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Independence Day, or the day more commonly known as Fourth of July is a federal holiday that commemorates the adoption of the Declaration of Independence on that day in 1776 when the United States declared its independence from Great Britain.
The Fourth of July is by far the most popular and celebrated holiday of the summer season, filled with fireworks, parades, barbecues, carnivals, picnics, baseball games and ceremonies. Families pack up, gas up the vehicle, and travel to parks, beaches, and other popular tourist spots.
Although the actual vote taken to declare independence from Great Britain took place on July 2 and was thought to become a patriotic holiday long into the future, it was the day two days later when the Continental Congress signed the Declaration of Independence that would usurp the earlier date from the roster of observances. It was on July 2 that John Adams wrote to his wife Abigail that July 2 “will be celebrated, by succeeding generations, as the great anniversary festival.”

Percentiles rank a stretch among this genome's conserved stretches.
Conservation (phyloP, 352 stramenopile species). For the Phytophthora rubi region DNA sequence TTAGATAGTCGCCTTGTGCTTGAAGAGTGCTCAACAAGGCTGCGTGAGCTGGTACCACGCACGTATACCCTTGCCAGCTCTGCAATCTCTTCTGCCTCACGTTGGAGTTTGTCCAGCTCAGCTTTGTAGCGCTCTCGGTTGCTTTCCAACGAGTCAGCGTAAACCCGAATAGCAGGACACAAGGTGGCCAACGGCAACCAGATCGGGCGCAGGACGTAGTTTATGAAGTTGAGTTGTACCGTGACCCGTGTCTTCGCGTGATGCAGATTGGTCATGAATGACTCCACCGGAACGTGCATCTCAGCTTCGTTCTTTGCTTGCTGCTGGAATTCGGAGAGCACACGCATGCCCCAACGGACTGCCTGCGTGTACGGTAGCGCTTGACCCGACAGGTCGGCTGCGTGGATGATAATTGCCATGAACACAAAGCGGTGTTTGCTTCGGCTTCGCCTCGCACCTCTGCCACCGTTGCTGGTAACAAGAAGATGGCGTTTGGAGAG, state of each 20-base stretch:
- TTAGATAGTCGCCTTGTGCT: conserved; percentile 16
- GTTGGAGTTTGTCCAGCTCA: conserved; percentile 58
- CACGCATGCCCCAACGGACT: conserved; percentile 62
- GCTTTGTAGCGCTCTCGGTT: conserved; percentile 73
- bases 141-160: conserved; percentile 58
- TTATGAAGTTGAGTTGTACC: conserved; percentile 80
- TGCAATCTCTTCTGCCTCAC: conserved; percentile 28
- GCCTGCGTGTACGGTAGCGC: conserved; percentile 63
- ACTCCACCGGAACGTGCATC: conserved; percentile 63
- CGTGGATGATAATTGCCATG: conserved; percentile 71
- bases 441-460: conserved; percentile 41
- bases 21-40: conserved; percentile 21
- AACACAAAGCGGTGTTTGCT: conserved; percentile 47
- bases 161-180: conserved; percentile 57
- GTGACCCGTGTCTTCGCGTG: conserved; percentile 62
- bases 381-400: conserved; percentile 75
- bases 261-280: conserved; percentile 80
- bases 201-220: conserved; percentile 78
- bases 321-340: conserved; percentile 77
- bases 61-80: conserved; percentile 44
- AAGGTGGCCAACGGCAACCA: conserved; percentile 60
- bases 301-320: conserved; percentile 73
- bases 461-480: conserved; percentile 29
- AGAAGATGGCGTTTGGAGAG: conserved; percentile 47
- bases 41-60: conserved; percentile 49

Now, 243 years later, July 4 is celebrated with the fervor that Adams mistakenly predicted would happen on July 2, he said of that day “Pomp and Parade… Games, sports, guns, bells, bonfires, and illuminations from one end of this continent to the other.”
Alaska, like 36 other states, was not part of the country on that original day, but celebrate the holiday with equal abandon. But, in Alaska, unlike other states, the annual fireworks display in the state’s largest city takes place one night earlier for the obvious reason that daylight doesn’t succumb to darkness until around the midnight hour. Except for that one practical change, celebrations throughout the state, and communities big and small, are barely discernible from their counterparts throughout the nation.